The scene of this frenzied Activity!!!

Bash bash bash I went as the afternoon became night, and the darkness gathered pace. The bashing was alleviated a bit by a photographer from 'Discover Somerset' who popped in to take some photo's of activities in the area. He took lots of me, probably because I was the only one covered in dust, then disappeared indoors to take some of the proper carvers. All very exciting, but once that was over, more bash bash bash and and by 5pm on Saturday evening I had a lump of rock which had a sort of leaf shape on it. Hey not bad. I think I'll stop here.... I'm bound to ruin it if I carry on!!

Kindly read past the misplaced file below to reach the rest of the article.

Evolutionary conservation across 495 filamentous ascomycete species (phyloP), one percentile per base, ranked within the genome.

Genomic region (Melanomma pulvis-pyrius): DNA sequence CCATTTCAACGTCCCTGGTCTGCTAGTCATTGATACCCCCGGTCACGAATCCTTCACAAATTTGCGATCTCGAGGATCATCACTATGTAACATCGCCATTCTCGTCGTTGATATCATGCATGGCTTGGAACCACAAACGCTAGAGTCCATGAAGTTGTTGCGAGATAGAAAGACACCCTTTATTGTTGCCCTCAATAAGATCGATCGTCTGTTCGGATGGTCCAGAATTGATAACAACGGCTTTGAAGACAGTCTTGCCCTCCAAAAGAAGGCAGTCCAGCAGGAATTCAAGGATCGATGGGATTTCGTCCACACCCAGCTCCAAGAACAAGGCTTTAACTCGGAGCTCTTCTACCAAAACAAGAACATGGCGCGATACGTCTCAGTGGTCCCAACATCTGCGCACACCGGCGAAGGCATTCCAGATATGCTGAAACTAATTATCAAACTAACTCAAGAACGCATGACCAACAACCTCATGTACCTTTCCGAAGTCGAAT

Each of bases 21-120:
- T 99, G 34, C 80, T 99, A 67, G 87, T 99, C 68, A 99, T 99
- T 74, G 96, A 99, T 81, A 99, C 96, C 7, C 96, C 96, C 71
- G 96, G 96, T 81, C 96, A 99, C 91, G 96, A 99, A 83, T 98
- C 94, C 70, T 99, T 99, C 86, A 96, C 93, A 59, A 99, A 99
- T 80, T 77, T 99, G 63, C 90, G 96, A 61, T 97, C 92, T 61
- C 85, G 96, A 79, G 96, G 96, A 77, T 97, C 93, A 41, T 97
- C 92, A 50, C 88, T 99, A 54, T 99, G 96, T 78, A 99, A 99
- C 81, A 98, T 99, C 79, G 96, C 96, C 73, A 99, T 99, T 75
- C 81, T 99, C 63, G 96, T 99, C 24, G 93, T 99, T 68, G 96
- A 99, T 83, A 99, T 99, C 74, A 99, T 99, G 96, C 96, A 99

So here ended the first day - 7 hours of bashing a bit of limestone with a hammer and chisel and this was the result. Tom's tuition was spot on, basically do all the preparation now and get the basic leaf shape perfect before I begin to cut out the pattern. I was exhausted, covered in dust and ready for m'tea. (Though we did have a wonderful lunch provided by Tom's wife).... and so to bed!!

Sunday morning. It was raining even harder as I drove from my overnight accommodation through the flooded lanes of Somerset. Absolutely awful. I was also aching. How can standing in one spot, bashing a little chisel and not doing a lot be so exhausting and make one ache so much? Middle age has nowt to recommend it.

But first task, mark out the basic pattern above. And now the scary part, chiseling away the stone, because one mistake can't be rectified.